You might also need to add a line to /etc/fstab. Xen 3.4.2 and newer automatically mount /proc/xen when /etc/init.d/xend is started, so no need to add xenfs mount entry to /etc/fstab on those systems:

none /proc/xen xenfs defaults 0 0

GRUB1 and GRUB2 (Booting)

Working grub.conf example with VGA text console:

title        Xen 4.0, dom0 Linux kernel
root         (hd0,0)
kernel       /boot/xen-4.0.gz dom0_mem=512M
module       /boot/vmlinuz- root=/dev/sda1 ro nomodeset
module       /boot/initrd.img-

NOTE! You need to give correct root= parameter, ie. replace /dev/sda1 with your actual root device. Check your earlier grub kernel entries for the correct option. Also you need to have the "nomodeset" option for the time being. Check your earlier grub kernel entries for the correct option. Its good to look at your initial kernel boot configuration and use it as closely as possible, then modify the 40_custom file to suite your xen needs. Keep in mind that your initial kernel might not use the /dev/sdX it can use the UUID notation, well use it also.

Here is the content extracted from grub.cfg for a Ubuntu/Fedora Core kernel using grub2:

menuentry 'GNU/Linux, with Linux 2.6.38-8-generic' --class gnu-linux --class gnu --class os {
    set gfxpayload=$linux_gfx_mode
    insmod part_msdos
    insmod ext2
    set root='(/dev/sda,msdos2)'
    search --no-floppy --fs-uuid --set=root 016e7c8a-4bdd-4873-92dd-d71171a49d6d
    linux    /boot/vmlinuz-2.6.38-8-generic root=UUID=016e7c8a-4bdd-4873-92dd-d71171a49d6d ro   quiet splash vt.handoff=7
    initrd    /boot/initrd.img-2.6.38-8-generic

Compare them and you will see the similarties, on this particular system the boot device is located in /dev/sda2 yet if used in grub the system will not boot. Insted GRUB uses the UUID schema to detect the devices, that way the root argument can be passed to the linux kernel image.

Here is the contents of 40_customCompare them and you will see the similarities, on this particular system the boot device is located in /dev/sda2 yet if used in grub the system will not boot instead GRUB searches for the correct UUID and its is used in the kernel image, this can be easily detected when looking at the original ubuntu boot entry..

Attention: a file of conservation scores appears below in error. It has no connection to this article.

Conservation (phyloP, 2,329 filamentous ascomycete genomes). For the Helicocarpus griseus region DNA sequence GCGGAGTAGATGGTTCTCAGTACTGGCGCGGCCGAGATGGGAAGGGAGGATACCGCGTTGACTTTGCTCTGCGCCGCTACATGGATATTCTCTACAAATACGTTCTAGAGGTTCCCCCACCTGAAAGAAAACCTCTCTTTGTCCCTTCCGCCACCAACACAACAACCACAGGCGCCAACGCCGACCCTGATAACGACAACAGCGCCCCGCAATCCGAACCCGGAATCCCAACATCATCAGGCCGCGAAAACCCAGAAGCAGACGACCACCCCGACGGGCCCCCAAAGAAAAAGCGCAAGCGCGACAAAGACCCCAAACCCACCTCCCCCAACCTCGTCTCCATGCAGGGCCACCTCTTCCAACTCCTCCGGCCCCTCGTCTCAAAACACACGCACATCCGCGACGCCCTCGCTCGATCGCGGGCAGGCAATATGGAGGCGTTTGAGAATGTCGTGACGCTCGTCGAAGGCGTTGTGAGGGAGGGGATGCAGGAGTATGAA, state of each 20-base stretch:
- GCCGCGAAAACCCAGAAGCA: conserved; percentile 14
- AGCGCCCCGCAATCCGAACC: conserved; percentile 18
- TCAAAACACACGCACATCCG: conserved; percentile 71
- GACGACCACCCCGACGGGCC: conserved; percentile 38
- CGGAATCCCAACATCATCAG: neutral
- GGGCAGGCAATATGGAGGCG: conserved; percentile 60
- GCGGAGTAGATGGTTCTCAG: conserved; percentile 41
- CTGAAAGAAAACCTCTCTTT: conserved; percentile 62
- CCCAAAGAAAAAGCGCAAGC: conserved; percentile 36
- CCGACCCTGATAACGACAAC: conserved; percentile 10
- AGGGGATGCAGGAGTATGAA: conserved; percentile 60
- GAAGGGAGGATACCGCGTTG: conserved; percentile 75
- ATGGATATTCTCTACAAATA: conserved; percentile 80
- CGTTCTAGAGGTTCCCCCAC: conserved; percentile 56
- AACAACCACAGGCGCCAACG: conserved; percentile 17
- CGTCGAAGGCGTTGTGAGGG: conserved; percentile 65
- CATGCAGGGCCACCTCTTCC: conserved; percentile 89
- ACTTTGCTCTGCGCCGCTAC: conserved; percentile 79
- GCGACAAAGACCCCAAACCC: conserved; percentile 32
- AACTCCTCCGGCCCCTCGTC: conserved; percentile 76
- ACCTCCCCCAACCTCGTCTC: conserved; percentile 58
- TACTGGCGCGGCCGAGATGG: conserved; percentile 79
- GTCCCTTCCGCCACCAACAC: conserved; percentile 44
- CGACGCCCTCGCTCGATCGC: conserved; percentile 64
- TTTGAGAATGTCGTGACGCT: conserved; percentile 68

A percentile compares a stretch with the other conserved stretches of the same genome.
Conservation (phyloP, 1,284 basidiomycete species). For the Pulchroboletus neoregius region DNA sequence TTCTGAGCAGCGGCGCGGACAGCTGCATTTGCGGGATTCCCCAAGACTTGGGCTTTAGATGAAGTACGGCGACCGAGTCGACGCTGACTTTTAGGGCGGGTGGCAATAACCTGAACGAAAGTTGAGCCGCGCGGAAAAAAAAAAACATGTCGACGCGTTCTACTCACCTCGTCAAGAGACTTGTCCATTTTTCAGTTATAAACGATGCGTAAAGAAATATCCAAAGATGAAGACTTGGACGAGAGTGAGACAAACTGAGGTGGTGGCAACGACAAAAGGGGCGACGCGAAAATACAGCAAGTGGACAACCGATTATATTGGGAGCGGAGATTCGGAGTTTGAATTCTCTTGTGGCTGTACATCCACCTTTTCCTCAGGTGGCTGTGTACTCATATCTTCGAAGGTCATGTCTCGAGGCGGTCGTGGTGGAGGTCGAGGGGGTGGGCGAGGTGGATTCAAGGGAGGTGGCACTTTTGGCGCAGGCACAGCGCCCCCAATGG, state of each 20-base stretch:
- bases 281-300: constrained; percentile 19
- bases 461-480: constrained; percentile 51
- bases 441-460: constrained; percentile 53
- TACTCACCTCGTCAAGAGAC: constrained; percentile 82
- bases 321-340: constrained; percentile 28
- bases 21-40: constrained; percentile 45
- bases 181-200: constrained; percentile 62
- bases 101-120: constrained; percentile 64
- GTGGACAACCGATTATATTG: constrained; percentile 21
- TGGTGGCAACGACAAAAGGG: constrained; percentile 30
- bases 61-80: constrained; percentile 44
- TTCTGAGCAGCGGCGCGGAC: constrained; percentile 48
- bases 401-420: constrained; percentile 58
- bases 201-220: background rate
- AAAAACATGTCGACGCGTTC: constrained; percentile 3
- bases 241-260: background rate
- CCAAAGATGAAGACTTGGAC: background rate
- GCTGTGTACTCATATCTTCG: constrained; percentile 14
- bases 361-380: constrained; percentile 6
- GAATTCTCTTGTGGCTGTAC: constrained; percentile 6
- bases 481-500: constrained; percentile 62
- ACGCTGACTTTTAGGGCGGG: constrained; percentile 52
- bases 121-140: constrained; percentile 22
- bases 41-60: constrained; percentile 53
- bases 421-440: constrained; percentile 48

Here is the contents of 40_custom:

#! /sbin/sh
exec tail -n +3 $0
# This file provides an easy way to add custom menu entries.  Simply type the
# menu entries you want to add after this comment.  Be careful not to change
# the 'exec tail' line above.
menuentry 'GNU/Linux, with Linux' --class gnu-linux --class gnu --class os {
        insmod part_msdos
        insmod ext2
        search --no-floppy --fs-uuid --set=root 016e7c8a-4bdd-4873-92dd-d71171a49d6d
        set root='(/dev/sda,msdos2)'
        search --no-floppy --fs-uuid --set=root 016e7c8a-4bdd-4873-92dd-d71171a49d6d
        multiboot /boot/xen-4.2-unstable.gz
        module /boot/vmlinuz- placeholder root=UUID=016e7c8a-4bdd-4873-92dd-d71171a49d6d dom0_mem=1024 console=tty  quiet splash vt.handoff=7
        module /boot/initrd.img-

Xen MUST be started using multiboot this will point to the image created when xen was compiles, the next module line is the linux kernel built from the kernel repository, this can be either jeremy or kernel.org, after the image you append placeholder or dummy=dummy because grub will strip the first argument from the module line. The last line is the ram drive created after the kernel.

Here is another working example grub.conf with serial console output (good for debugging since you can easily log the full kernel boot messages even if it crashes):

title        pv_ops dom0 ( with serial console
root         (hd0,0)
kernel       /xen-4.0.gz dom0_mem=1024M loglvl=all guest_loglvl=all sync_console console_to_ring com1=19200,8n1 console=com1
module       /vmlinuz- ro root=/dev/vg00/lv01 console=hvc0 earlyprintk=xen nomodeset
module       /initrd-

For more information about using a serial console with Xen please check the XenSerialConsole wiki page.

Booting DomU guests

If you've built a modular kernel, then all the modules will be the same either way. Some aspects of the kernel configuration have changed:

  • The console is now /dev/hvc0, so put "console=hvc0" on the kernel command line
  • Disk devices are always /dev/xvdX. If you want to dual-boot a system on both Xen and native, then it's best that use use lvm, LABEL or UUID to refer to your filesystems in your /etc/fstab.


Troubleshooting, what to do if the custom built pv_ops dom0 kernel doesn't work/boot?

Make sure you read the ##troubleshooting section. It has tons of good suggestions. Also consult the XenCommonProblems or Category:FAQ pages.

Historical contents

Timeline of pvops